I wonder what you say to those who say, look, we just need to turn the page. Stop talking about him. Look forward, not backward. What's your answer to that?
TRUMP: My answer is, we can't, unfortunately. He's being -- he remains relevant because the Republican Party have chosen to allow him to remain relevant. They continue to empower him. They continue to seek his endorsements and his permission. And he continues to control the base.
And the other thing I would say is that one of the reasons we're in the mess we're in is because historically, as a country, we have never been able to hold ourselves accountable, let alone powerful leaders who have either committed crimes or committed unconstitutional behaviors.
And so there's a direct line from that to Donald. And I think it's time we don't turn the page and we take a long, hard look at where we are and how we got here and why we continue to be so vulnerable to autocratic, cruel and incompetent leaders like Donald.
BERMAN: You know, you've been asked repeatedly recently if you think he will run again. A more interesting question I thought was, you were asked if you thought his kids might seek higher office.
I want to read the response that you gave. You wrote, my uncle is such a buffoon, but he does have charisma. If you met him, for the first ten seconds you would see it. After that you would realize that he's a total psychopath, but a lot of people are very susceptible to his kind of charisma. Donald Junior and Ivanka don't have any of that. They don't survive politically without him. They don't survive in business without him. No, I don't see that, them running. Hopefully they'll all end up in jail.
I'm sort --
TRUMP: Well, you go, I'm pulling my punches again.
BERMAN: Yes, I just wanted to -- wanted to give you a chance to explain what you meant by all of that.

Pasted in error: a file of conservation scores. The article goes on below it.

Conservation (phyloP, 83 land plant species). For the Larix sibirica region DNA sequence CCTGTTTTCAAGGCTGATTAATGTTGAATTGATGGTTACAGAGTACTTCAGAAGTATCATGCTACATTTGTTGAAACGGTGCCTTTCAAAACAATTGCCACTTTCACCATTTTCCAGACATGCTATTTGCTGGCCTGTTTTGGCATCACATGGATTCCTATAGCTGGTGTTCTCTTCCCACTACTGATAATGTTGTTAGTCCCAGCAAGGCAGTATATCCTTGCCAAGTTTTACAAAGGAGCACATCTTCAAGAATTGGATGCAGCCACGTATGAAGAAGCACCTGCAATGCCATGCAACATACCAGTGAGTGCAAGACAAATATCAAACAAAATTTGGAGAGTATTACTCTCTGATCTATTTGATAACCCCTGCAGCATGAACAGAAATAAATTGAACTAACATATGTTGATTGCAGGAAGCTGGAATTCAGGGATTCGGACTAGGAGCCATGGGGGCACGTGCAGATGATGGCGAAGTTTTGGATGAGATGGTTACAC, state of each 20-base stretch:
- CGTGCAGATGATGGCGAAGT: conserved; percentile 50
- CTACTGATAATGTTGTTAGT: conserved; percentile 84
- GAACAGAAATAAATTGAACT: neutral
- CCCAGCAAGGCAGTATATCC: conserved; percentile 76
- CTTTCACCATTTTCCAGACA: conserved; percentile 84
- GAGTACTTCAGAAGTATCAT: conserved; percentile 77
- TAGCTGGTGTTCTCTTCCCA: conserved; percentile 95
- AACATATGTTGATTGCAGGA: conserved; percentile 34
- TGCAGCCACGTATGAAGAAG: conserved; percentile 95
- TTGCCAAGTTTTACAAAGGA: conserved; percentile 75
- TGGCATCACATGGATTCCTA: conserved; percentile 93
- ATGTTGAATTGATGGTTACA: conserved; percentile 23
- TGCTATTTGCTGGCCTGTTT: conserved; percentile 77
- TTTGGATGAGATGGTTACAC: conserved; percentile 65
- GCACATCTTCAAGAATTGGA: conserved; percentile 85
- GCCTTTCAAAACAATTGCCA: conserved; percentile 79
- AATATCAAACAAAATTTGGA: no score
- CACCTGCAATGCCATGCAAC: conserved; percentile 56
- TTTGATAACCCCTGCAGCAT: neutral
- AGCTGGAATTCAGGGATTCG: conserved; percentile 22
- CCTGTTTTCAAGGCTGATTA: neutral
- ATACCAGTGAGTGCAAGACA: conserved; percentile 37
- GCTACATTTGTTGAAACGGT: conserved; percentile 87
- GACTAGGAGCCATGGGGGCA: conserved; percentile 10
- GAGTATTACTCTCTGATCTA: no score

TRUMP: One of the reasons Donald got as far as he got is -- besides the fact that there's always somebody around to enable him who has more power and more intelligence than he does, is he does have charisma. He is charismatic. It's a charisma that doesn't appeal to me, but it clearly appeals to tens of millions of people in this country.
I don't see anybody else at the top of the Republican Party who has the same kind of sway with other -- with their voters. And it's certainly not -- certainly not my cousins. I -- I just don't see how -- it would be like lightning striking four times in the same place. I don't see it happening. I don't think they have the -- first of all, they don't have the history. Donald had a 20, 30, 40-year career in the media.
So they don't have the reach. They don't have the connections. And, again, without him they don't have the power either. So if -- if they want to try, that would -- that would be interesting because it would tell us a lot about the current state of the Republican Party if they were accepted.
BERMAN: Mary Trump, the book is, "The Reckoning: Our Nation's Trauma and Finding a Way to Heal."
Nice talking with you this morning. Thanks for coming on.
TRUMP: Thank you.
KEILAR: The military evacuation mission in Afghanistan is slowing down now. More than 13,000 people have been airlifted out of Afghanistan over the last 24 hours. Yes, that is a large number. It is starting to dip, though. It's far below the number of evacuees from the previous two days.
Let's get now to CNN's Barbara Starr, live for us at the Pentagon.